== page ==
You would never guess judging from the past couple of winters in New Jersey, but it can snow here.

A lot.

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With the exception of the northern parts of the state, New Jersey saw only a few flakes last winter.

The winter before that wasn't very snowy either.

Back in the day, kidding, the Garden State would typically get one or two decent snowfalls per season.


We would also have "those" winters where we were clobbered.

I remember the winter of 1996. I was in the 7th grade. Talk about the perfect timing. Big snow = no school.

The Blizzard of 1996 hit New Jersey in January of that year.

Not only did it dump a significant amount of snow on the area, but it was an intense storm that lasted a long amount of time.


This wasn't one of those "maybe it will mix with rain" situations. It was bitterly cold, and there was no question that Jersey was going to get rocked.

What was interesting about this storm was that it was the result of two storms in one.

A low-pressure system moving up the East Coast met with cold air coming from the northwest. M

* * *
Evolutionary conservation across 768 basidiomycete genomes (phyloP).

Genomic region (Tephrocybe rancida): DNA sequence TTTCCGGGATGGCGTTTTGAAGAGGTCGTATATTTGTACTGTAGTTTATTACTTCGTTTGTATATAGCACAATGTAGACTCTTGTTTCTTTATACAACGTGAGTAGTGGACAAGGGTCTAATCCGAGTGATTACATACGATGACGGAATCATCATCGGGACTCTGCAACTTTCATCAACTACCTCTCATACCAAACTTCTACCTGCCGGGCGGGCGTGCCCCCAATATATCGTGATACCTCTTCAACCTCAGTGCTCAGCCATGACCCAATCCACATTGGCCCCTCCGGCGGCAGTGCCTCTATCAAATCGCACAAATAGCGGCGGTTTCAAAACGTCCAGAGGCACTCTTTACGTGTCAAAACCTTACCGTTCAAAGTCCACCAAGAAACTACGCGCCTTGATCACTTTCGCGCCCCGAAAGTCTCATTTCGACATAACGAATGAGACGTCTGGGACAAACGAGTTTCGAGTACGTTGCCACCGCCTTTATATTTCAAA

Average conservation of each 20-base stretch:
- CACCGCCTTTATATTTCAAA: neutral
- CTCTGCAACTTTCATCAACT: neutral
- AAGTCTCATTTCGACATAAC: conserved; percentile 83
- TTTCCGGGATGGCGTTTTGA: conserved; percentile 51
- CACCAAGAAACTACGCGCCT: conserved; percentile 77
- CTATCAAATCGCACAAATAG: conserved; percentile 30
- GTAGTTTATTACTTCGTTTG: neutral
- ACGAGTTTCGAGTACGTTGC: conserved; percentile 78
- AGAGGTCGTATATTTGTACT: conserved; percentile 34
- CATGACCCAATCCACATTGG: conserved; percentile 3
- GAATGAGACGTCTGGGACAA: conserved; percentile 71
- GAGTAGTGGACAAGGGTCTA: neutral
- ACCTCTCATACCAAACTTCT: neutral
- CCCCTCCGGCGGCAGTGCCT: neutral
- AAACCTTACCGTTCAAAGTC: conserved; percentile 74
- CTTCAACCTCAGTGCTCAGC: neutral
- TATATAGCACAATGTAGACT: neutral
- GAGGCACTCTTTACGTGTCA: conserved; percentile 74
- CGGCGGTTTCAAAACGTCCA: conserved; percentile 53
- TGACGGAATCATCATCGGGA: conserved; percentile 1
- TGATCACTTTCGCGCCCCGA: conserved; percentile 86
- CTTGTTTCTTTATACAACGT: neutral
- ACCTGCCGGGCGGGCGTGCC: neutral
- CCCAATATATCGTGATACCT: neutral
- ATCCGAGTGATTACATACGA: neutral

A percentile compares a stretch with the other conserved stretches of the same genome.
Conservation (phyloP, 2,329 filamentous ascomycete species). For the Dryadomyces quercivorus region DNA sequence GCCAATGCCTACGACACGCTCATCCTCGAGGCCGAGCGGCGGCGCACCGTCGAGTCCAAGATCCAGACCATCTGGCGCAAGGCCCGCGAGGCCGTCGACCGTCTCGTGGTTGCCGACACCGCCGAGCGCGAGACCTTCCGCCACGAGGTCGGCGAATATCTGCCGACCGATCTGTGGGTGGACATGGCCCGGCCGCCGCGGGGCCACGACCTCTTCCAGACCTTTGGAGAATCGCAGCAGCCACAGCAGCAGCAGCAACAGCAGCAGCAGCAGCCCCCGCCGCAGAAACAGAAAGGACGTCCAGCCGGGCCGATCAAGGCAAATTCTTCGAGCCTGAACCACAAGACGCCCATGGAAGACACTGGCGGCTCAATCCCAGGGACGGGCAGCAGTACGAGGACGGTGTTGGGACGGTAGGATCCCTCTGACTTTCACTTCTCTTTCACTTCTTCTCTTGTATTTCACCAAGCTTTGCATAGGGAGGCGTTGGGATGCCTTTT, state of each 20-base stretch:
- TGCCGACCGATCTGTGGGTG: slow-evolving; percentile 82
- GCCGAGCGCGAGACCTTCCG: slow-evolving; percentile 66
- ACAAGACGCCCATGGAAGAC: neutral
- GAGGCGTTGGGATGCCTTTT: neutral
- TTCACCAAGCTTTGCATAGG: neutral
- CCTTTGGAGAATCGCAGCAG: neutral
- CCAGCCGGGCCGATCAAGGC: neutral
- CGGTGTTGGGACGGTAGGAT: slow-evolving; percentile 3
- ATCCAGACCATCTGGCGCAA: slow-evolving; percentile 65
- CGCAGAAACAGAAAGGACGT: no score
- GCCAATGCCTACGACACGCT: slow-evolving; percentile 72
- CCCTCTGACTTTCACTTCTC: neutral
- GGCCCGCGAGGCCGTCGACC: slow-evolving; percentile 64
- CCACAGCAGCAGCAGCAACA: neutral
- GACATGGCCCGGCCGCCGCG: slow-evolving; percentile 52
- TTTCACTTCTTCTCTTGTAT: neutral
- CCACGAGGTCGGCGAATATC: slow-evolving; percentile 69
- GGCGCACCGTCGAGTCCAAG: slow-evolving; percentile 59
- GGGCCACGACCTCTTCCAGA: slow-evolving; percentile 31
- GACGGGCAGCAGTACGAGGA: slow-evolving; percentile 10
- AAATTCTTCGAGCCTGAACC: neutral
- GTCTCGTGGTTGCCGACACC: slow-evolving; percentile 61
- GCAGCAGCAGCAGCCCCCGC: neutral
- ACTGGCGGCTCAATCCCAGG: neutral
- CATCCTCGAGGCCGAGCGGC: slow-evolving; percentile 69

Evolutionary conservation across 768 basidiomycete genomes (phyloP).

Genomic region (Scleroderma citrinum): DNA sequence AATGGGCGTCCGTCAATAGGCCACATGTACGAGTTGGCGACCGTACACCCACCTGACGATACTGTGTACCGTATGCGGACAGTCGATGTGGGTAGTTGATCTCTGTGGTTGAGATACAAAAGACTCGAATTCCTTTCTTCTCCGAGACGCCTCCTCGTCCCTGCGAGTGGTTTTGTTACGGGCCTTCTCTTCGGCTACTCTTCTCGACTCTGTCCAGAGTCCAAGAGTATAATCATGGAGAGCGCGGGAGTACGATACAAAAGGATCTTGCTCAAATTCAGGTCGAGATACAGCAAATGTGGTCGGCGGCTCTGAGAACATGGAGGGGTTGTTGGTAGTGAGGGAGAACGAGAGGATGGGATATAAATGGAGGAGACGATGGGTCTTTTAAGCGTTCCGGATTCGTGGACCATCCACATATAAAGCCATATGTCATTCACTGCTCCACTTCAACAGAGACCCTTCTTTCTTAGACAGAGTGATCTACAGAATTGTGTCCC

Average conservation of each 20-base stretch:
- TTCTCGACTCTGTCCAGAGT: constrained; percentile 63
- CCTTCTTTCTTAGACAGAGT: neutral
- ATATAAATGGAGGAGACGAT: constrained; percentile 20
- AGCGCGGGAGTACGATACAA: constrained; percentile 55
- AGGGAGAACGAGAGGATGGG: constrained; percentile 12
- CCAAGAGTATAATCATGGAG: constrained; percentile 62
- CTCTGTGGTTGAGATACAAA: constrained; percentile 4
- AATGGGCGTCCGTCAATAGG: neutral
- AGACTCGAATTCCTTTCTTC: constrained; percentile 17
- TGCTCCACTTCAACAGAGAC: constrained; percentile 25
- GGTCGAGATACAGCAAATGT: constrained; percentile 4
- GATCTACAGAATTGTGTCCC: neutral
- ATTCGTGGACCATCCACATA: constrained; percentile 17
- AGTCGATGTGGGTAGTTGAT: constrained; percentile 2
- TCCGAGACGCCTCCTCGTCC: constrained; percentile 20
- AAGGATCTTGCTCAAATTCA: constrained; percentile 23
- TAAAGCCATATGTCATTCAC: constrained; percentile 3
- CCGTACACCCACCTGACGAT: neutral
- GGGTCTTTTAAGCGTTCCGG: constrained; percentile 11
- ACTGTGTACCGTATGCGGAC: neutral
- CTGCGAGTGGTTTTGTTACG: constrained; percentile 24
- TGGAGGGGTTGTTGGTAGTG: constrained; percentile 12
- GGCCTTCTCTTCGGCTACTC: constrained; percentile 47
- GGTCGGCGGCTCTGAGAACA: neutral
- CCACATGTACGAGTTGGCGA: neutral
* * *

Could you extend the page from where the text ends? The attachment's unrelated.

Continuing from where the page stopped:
Mix those two things together and you'll get a good old-fashioned nor'easter.


By the time this system had left us, some areas of the state had received more than two feet of snow.

Jersey isn't used to that amount of white stuff, so naturally, it brought life to a standstill.

Businesses shut down for lengthy periods of time and I remember not going to school for at least a week.

When we did eventually get back to the classroom, the mounds of snow at the bus stop were so high that we could touch the top of the street signs.

There have been other snow events that have left their marks on Jersey.

How many of the top New Jersey snowfalls do you remember digging through?

LOOK: Biggest snowfalls recorded in New Jersey history

Stacker compiled a list of the biggest 1-day snowfalls in New Jersey using data from the National Centers for Environmental Information.

Gallery Credit: Stacker

LOOK: The most expensive weather and climate disasters in recent decades

Stacker ranked the most expensive climate disasters by the billions since 1980 by the total cost of all damages, adjusted for inflation, based on 2021 data from the National Oceanic and Atmospheric Administration (NOAA). The list starts with Hurricane Sally, which caused $7.3 billion in damages in 2020, and ends with a devastating 2005 hurricane that caused $170 billion in damage and killed at least 1,833 people. Keep reading to discover the 50 of the most expensive climate disasters in recent decades in the U.S.

Gallery Credit: KATELYN LEBOFF

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